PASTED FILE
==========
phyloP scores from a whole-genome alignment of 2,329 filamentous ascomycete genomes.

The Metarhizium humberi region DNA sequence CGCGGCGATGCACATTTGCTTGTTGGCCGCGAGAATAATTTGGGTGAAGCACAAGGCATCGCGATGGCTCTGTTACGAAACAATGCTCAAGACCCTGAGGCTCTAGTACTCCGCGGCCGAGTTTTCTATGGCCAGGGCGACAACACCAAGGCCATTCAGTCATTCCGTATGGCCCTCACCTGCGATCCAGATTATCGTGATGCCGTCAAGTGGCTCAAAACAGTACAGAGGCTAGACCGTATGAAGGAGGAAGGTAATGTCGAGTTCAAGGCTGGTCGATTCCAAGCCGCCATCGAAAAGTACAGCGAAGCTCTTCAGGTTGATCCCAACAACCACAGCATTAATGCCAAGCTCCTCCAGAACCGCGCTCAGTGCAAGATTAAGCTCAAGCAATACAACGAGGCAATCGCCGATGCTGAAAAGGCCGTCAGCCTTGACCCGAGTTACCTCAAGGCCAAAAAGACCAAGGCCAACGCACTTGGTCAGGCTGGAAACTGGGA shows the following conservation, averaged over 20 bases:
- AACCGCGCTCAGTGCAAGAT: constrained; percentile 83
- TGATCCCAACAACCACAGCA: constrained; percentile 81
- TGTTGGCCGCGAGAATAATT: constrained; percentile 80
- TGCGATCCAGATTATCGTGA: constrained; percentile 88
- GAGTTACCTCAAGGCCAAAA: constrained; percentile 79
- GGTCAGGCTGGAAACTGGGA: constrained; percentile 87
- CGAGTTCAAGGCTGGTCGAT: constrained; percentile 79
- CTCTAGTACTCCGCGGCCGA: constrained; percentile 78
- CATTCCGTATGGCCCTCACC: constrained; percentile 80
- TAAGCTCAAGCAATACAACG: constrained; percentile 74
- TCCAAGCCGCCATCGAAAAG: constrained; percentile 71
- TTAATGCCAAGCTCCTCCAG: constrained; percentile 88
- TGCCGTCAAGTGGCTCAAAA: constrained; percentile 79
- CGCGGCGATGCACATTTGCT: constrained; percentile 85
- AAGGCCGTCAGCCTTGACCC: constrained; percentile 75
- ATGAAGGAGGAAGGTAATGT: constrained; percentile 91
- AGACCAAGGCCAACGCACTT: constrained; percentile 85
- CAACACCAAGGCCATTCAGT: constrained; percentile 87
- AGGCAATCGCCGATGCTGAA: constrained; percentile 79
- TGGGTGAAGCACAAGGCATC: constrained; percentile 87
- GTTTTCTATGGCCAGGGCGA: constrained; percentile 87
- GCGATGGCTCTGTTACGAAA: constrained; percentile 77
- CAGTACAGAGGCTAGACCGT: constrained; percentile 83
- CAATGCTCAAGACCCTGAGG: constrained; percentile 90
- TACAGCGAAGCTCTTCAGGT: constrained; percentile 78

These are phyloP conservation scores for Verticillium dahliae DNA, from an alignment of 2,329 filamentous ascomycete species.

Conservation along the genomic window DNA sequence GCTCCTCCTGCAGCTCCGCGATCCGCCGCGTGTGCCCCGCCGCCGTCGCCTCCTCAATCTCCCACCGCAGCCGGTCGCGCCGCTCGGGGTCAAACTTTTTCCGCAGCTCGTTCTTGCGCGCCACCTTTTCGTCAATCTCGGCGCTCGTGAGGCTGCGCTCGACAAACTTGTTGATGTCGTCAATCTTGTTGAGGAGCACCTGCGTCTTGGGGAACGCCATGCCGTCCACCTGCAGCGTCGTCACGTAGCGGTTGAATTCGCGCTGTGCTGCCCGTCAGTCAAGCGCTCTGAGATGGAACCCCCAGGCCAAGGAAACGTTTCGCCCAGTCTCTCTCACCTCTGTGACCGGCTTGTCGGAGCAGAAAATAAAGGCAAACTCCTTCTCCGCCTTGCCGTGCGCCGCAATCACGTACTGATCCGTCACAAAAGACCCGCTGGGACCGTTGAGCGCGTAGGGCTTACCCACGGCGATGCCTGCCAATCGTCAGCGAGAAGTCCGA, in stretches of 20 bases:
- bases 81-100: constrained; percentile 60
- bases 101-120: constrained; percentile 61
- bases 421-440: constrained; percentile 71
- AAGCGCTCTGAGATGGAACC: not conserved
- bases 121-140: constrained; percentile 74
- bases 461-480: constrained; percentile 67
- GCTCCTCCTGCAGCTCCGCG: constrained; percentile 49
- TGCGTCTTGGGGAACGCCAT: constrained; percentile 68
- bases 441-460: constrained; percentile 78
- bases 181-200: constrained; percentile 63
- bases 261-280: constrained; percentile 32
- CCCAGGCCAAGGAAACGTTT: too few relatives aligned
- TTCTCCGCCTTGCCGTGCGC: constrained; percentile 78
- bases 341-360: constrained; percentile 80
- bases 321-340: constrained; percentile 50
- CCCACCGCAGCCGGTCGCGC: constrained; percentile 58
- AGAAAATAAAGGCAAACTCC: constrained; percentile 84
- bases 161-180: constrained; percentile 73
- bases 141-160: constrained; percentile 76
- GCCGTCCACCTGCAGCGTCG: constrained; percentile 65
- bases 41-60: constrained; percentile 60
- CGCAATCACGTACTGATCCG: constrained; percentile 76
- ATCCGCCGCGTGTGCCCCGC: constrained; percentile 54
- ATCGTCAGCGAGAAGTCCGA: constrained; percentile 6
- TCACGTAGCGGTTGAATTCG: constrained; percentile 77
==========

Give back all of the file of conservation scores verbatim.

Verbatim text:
phyloP scores from a whole-genome alignment of 2,329 filamentous ascomycete genomes.

The Metarhizium humberi region DNA sequence CGCGGCGATGCACATTTGCTTGTTGGCCGCGAGAATAATTTGGGTGAAGCACAAGGCATCGCGATGGCTCTGTTACGAAACAATGCTCAAGACCCTGAGGCTCTAGTACTCCGCGGCCGAGTTTTCTATGGCCAGGGCGACAACACCAAGGCCATTCAGTCATTCCGTATGGCCCTCACCTGCGATCCAGATTATCGTGATGCCGTCAAGTGGCTCAAAACAGTACAGAGGCTAGACCGTATGAAGGAGGAAGGTAATGTCGAGTTCAAGGCTGGTCGATTCCAAGCCGCCATCGAAAAGTACAGCGAAGCTCTTCAGGTTGATCCCAACAACCACAGCATTAATGCCAAGCTCCTCCAGAACCGCGCTCAGTGCAAGATTAAGCTCAAGCAATACAACGAGGCAATCGCCGATGCTGAAAAGGCCGTCAGCCTTGACCCGAGTTACCTCAAGGCCAAAAAGACCAAGGCCAACGCACTTGGTCAGGCTGGAAACTGGGA shows the following conservation, averaged over 20 bases:
- AACCGCGCTCAGTGCAAGAT: constrained; percentile 83
- TGATCCCAACAACCACAGCA: constrained; percentile 81
- TGTTGGCCGCGAGAATAATT: constrained; percentile 80
- TGCGATCCAGATTATCGTGA: constrained; percentile 88
- GAGTTACCTCAAGGCCAAAA: constrained; percentile 79
- GGTCAGGCTGGAAACTGGGA: constrained; percentile 87
- CGAGTTCAAGGCTGGTCGAT: constrained; percentile 79
- CTCTAGTACTCCGCGGCCGA: constrained; percentile 78
- CATTCCGTATGGCCCTCACC: constrained; percentile 80
- TAAGCTCAAGCAATACAACG: constrained; percentile 74
- TCCAAGCCGCCATCGAAAAG: constrained; percentile 71
- TTAATGCCAAGCTCCTCCAG: constrained; percentile 88
- TGCCGTCAAGTGGCTCAAAA: constrained; percentile 79
- CGCGGCGATGCACATTTGCT: constrained; percentile 85
- AAGGCCGTCAGCCTTGACCC: constrained; percentile 75
- ATGAAGGAGGAAGGTAATGT: constrained; percentile 91
- AGACCAAGGCCAACGCACTT: constrained; percentile 85
- CAACACCAAGGCCATTCAGT: constrained; percentile 87
- AGGCAATCGCCGATGCTGAA: constrained; percentile 79
- TGGGTGAAGCACAAGGCATC: constrained; percentile 87
- GTTTTCTATGGCCAGGGCGA: constrained; percentile 87
- GCGATGGCTCTGTTACGAAA: constrained; percentile 77
- CAGTACAGAGGCTAGACCGT: constrained; percentile 83
- CAATGCTCAAGACCCTGAGG: constrained; percentile 90
- TACAGCGAAGCTCTTCAGGT: constrained; percentile 78

These are phyloP conservation scores for Verticillium dahliae DNA, from an alignment of 2,329 filamentous ascomycete species.

Conservation along the genomic window DNA sequence GCTCCTCCTGCAGCTCCGCGATCCGCCGCGTGTGCCCCGCCGCCGTCGCCTCCTCAATCTCCCACCGCAGCCGGTCGCGCCGCTCGGGGTCAAACTTTTTCCGCAGCTCGTTCTTGCGCGCCACCTTTTCGTCAATCTCGGCGCTCGTGAGGCTGCGCTCGACAAACTTGTTGATGTCGTCAATCTTGTTGAGGAGCACCTGCGTCTTGGGGAACGCCATGCCGTCCACCTGCAGCGTCGTCACGTAGCGGTTGAATTCGCGCTGTGCTGCCCGTCAGTCAAGCGCTCTGAGATGGAACCCCCAGGCCAAGGAAACGTTTCGCCCAGTCTCTCTCACCTCTGTGACCGGCTTGTCGGAGCAGAAAATAAAGGCAAACTCCTTCTCCGCCTTGCCGTGCGCCGCAATCACGTACTGATCCGTCACAAAAGACCCGCTGGGACCGTTGAGCGCGTAGGGCTTACCCACGGCGATGCCTGCCAATCGTCAGCGAGAAGTCCGA, in stretches of 20 bases:
- bases 81-100: constrained; percentile 60
- bases 101-120: constrained; percentile 61
- bases 421-440: constrained; percentile 71
- AAGCGCTCTGAGATGGAACC: not conserved
- bases 121-140: constrained; percentile 74
- bases 461-480: constrained; percentile 67
- GCTCCTCCTGCAGCTCCGCG: constrained; percentile 49
- TGCGTCTTGGGGAACGCCAT: constrained; percentile 68
- bases 441-460: constrained; percentile 78
- bases 181-200: constrained; percentile 63
- bases 261-280: constrained; percentile 32
- CCCAGGCCAAGGAAACGTTT: too few relatives aligned
- TTCTCCGCCTTGCCGTGCGC: constrained; percentile 78
- bases 341-360: constrained; percentile 80
- bases 321-340: constrained; percentile 50
- CCCACCGCAGCCGGTCGCGC: constrained; percentile 58
- AGAAAATAAAGGCAAACTCC: constrained; percentile 84
- bases 161-180: constrained; percentile 73
- bases 141-160: constrained; percentile 76
- GCCGTCCACCTGCAGCGTCG: constrained; percentile 65
- bases 41-60: constrained; percentile 60
- CGCAATCACGTACTGATCCG: constrained; percentile 76
- ATCCGCCGCGTGTGCCCCGC: constrained; percentile 54
- ATCGTCAGCGAGAAGTCCGA: constrained; percentile 6
- TCACGTAGCGGTTGAATTCG: constrained; percentile 77